The boot virus has a goal of infecting a particular section of the computer system that holds data essential to the operating system’s functioning. While this virus was quite common around the early 90s, you are less likely to encounter them now.
Many brands that make motherboards have added layers of defense against them by limiting entry to the Master Boot Record in the absence of the user’s permission. You can check out Norton vs Intego antivirus to understand some of the tools that have been developed against viruses.
Nevertheless, in recent years, more advanced types of viruses have emerged that are set up in ways that allow them to work around that protection and attack the MBR. Thus, why not learn some basics to know what to expect?
Boot Virus: Types and Infection
There are several types of boot viruses that can be differentiated according to their target when attacking computers. They can either affect the Master Boot Record (MBR), the Floppy Boot Record (FBR), or the DOS Boot Record (DBR).
The Master Boot Record, sometimes called the ‘partition sector,’ identifies where the operating system is located. It is usually found on track zero and contains the program that reads the partition containing the operating system to be booted into RAM. The DBR is traditionally positioned in several sectors after the MBR. It has the primary part of the system responsible for the operation of the whole machine and additional logical drive data, called loader. The third sector, known as the FBR, has more or less the same function as the DBR.
Another method for classifying boot viruses is by looking at how they behave. Some of them may overwrite, others relocate data. An overwriting boot virus replaces the DBR, MBR, or FBR sectors’ information with its own. On the one hand, a relocating virus preserves the initial DBR, MBR, or FBR somewhere on the hard drive. Doing so might damage other sectors on the hard drive and corrupt all the data on it so that it is unreadable.
All forms of boot viruses have a specific feature. They are memory-resident. Every time the infected machine is switched on, the boot virus code is instantly loaded in memory. The virus then proceeds to trick one of the BIOS actions to remain in memory.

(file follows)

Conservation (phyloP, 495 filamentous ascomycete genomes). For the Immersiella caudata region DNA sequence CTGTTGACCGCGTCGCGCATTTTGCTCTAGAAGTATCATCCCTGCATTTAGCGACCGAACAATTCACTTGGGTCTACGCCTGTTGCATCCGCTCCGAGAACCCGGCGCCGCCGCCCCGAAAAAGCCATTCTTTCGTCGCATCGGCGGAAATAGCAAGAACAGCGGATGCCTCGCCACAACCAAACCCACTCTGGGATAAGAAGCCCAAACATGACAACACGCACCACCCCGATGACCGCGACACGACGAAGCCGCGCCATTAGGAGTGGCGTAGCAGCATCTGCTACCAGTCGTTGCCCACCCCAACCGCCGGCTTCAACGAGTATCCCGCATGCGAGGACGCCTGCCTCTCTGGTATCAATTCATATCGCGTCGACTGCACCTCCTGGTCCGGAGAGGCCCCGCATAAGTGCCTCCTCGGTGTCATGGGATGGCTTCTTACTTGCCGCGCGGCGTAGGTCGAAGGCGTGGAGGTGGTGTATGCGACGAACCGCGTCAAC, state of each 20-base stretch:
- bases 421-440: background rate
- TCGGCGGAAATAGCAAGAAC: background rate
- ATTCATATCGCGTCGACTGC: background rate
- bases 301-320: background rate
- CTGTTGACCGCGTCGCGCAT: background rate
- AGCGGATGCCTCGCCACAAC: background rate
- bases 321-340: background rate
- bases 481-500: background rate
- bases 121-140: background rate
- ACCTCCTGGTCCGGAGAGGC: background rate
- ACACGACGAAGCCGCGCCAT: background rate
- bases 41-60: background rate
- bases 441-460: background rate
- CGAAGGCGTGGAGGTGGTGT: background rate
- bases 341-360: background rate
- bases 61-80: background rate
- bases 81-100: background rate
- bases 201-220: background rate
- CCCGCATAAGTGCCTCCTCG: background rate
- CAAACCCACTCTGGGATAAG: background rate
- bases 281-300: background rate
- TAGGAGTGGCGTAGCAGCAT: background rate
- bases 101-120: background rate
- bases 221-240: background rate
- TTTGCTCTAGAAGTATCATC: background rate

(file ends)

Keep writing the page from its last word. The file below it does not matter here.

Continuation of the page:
As soon as it establishes itself there, the virus begins checking disk entry or admission and producing its code on all respective boot sectors and other media connected to the machine. For example, a boot virus on a removable media device can get into the computer’s storage and then infect all other removable media connected to the computer.
Removing Boot Viruses
The most effective method of eliminating such a threat from your machine is to utilize a reliable antivirus program. It might take several hours to finish the scanning and removal, depending on your machine’s processing speed. However, you must note that even though it takes longer, it is one of the most effective means of removing malicious software.
Many types of anti-malware also provide a boot sector real-time watch. This feature defends your hard drive’s master boot record from illegitimate access. In the event that severe damage occurs to your machine, other types of anti-malware come with bootable removable media that you can utilize to eliminate the boot sector virus more efficiently.
How to avoid getting the boot virus again
You can use several strategies to ensure that your computer won’t be re-infected by the same virus again or any other type of malware.
You should make sure that your machine is protected with reliable anti-malware. Also, it is crucial to always search for new updates to your antivirus software. New virus updates are released on a regular basis, and they keep the user’s device aware of the latest cyberthreats.
Say no to suspicious connections
It would help if you were wary of removable media devices. These devices serve as a port of entry for many viruses, including the one covered in this article. Several types of anti-malware can vaccinate your removable media so that it doesn’t get infected by viruses. You should also ensure that you never connect removable media on your USB ports before you power on your computer.
These types of viruses can move from computer to computer if the machines are on one network. You should, therefore, avoid connecting to unsecured and public networks.